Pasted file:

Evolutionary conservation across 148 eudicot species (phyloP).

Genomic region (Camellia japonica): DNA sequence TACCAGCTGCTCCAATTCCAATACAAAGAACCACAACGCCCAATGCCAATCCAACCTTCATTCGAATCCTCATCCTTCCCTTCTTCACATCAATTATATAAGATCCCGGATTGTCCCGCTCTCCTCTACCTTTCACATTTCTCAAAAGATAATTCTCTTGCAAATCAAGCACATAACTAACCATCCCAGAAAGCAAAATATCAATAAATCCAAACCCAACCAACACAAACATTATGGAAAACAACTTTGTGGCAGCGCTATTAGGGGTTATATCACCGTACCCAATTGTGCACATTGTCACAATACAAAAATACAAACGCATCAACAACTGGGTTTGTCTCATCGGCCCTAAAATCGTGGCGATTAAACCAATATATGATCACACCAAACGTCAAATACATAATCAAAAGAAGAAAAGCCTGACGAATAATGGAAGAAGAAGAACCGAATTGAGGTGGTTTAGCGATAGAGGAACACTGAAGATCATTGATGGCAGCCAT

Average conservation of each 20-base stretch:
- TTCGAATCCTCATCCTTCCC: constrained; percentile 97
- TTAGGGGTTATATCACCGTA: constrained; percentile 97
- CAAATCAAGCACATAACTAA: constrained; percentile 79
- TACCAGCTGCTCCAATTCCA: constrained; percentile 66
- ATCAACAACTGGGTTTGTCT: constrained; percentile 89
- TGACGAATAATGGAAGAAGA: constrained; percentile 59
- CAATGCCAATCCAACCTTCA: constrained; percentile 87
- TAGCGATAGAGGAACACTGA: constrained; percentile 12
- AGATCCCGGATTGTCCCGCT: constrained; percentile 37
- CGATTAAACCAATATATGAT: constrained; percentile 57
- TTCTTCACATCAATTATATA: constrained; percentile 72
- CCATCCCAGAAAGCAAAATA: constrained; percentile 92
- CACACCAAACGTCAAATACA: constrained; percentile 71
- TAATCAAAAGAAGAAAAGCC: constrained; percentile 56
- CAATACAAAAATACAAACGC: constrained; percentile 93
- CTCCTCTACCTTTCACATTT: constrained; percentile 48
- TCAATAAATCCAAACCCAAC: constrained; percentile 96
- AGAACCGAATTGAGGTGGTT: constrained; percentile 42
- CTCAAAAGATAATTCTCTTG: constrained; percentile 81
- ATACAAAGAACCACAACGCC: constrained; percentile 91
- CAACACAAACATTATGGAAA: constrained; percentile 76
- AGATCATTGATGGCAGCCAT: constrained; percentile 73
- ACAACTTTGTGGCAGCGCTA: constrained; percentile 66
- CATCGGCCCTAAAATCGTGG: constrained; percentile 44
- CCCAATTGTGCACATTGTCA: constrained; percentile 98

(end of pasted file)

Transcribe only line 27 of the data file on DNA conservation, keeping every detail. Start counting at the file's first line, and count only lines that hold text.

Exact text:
- CATCGGCCCTAAAATCGTGG: constrained; percentile 44